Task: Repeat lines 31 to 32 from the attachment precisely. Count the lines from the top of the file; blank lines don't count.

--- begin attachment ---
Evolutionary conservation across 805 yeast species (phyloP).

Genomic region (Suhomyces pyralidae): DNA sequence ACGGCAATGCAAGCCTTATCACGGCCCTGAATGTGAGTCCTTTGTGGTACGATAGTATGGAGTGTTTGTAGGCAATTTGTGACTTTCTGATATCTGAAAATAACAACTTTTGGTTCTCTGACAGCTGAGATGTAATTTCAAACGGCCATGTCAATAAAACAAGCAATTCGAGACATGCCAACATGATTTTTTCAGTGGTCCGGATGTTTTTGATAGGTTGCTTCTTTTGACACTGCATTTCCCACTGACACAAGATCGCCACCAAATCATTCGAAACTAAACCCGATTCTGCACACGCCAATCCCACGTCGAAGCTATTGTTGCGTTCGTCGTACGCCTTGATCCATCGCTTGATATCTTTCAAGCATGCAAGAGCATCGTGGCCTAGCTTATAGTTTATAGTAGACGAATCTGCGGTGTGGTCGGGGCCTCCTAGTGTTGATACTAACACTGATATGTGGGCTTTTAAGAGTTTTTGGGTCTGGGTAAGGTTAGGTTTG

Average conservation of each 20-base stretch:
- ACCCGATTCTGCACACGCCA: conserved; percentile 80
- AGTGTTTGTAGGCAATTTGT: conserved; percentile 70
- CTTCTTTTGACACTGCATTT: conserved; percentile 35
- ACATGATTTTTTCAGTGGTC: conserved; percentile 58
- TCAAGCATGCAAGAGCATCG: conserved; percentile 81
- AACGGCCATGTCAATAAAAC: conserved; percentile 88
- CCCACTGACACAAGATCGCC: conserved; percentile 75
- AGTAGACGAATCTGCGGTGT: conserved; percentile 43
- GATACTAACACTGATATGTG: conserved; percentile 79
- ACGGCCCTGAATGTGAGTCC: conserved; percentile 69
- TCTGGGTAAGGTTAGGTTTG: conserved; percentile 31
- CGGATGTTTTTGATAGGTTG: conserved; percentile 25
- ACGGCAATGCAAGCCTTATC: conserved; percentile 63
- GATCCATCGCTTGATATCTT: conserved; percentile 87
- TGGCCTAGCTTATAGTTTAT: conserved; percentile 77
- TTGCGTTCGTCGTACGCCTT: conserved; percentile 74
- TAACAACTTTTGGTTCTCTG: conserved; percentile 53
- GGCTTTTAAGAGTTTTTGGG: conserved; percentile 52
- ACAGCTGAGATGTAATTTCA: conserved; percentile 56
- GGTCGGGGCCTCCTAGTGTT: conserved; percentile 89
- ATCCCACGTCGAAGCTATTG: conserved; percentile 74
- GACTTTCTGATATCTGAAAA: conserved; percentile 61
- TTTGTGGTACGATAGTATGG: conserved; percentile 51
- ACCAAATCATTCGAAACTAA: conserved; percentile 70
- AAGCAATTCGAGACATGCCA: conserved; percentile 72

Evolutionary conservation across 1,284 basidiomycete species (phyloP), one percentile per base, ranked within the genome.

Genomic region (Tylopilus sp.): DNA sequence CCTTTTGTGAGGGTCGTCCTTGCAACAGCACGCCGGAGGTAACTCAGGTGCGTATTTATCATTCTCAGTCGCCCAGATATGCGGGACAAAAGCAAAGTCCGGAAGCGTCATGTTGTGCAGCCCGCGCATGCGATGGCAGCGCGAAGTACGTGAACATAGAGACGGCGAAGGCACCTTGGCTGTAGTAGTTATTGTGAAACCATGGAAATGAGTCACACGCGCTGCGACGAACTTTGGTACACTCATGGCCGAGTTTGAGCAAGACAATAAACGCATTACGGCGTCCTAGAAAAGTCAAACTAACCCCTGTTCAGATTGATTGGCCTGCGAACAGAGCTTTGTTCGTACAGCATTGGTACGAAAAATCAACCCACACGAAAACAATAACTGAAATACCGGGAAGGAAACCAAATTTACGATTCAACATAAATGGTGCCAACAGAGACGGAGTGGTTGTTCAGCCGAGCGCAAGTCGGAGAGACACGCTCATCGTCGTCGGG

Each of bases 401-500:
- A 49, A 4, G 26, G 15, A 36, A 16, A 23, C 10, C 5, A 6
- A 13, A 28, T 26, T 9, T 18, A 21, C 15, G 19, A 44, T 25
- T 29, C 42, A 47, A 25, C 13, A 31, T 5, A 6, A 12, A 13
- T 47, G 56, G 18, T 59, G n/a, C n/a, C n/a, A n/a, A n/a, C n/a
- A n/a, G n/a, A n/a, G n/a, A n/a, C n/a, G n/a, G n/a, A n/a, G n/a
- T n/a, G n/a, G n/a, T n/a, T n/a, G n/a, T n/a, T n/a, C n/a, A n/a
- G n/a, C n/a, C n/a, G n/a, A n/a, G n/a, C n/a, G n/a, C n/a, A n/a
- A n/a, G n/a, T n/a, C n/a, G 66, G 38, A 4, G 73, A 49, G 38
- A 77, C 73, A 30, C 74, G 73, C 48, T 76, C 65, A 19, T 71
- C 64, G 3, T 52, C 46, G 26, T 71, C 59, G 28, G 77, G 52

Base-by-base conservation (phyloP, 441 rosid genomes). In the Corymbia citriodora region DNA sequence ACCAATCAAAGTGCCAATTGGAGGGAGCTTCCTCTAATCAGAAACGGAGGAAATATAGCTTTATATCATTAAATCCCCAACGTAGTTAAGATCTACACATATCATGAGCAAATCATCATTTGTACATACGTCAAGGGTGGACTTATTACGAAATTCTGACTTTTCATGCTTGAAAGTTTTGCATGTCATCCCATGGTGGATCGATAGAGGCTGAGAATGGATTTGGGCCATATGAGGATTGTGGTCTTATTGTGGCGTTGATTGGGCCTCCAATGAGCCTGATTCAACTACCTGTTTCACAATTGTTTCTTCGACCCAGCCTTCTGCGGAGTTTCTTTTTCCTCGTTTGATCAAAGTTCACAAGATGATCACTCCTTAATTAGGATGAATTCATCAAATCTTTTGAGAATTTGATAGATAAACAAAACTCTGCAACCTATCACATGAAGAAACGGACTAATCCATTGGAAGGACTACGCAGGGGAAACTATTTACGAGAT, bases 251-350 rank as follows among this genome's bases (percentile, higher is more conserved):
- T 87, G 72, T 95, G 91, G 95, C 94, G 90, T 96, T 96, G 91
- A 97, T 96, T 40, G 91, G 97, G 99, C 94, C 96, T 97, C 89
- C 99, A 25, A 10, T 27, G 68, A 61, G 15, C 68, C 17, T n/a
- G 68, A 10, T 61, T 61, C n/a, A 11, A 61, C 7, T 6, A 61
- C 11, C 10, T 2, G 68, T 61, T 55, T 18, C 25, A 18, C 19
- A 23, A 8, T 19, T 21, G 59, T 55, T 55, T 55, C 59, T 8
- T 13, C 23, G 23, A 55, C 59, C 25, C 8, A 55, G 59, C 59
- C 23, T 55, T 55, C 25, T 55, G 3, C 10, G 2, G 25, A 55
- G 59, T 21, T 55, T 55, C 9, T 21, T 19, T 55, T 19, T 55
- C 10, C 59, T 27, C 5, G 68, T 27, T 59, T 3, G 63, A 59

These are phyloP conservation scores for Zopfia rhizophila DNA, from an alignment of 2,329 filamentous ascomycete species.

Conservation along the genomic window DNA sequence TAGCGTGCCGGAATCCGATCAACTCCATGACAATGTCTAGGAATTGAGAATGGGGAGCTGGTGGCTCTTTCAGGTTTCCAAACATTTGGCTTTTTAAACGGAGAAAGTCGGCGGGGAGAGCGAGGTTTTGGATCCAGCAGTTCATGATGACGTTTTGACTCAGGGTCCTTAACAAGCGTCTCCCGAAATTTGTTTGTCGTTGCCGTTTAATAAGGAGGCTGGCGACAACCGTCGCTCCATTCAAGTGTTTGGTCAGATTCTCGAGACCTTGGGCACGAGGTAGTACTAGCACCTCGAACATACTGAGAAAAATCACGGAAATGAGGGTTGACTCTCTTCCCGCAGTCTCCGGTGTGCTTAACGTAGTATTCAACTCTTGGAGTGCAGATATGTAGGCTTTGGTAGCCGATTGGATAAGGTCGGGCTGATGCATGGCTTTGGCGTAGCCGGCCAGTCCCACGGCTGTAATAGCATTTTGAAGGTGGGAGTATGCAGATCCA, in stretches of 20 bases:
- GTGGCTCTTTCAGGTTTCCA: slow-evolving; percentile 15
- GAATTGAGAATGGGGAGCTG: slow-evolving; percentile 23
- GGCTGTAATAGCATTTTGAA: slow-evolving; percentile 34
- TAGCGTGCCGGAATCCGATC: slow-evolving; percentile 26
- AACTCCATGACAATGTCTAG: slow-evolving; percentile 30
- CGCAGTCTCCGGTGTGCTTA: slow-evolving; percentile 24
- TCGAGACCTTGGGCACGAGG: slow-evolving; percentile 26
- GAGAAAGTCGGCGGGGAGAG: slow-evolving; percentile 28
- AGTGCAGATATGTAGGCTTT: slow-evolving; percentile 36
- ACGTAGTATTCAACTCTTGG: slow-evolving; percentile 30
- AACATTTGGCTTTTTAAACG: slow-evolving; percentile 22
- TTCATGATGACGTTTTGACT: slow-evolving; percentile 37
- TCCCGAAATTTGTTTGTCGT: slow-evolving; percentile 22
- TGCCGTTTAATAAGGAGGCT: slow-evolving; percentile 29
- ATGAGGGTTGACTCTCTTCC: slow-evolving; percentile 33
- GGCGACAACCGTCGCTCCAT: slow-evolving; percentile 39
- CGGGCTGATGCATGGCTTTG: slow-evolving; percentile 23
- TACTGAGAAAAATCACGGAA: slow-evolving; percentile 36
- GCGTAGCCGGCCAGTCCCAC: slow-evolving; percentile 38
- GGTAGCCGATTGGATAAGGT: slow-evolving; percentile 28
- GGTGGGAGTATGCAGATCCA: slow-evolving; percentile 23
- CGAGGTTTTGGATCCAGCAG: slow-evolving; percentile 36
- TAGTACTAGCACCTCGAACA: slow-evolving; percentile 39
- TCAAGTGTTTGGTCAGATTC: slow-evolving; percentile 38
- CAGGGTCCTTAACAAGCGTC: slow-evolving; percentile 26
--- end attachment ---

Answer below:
Each of bases 401-500:
- A 49, A 4, G 26, G 15, A 36, A 16, A 23, C 10, C 5, A 6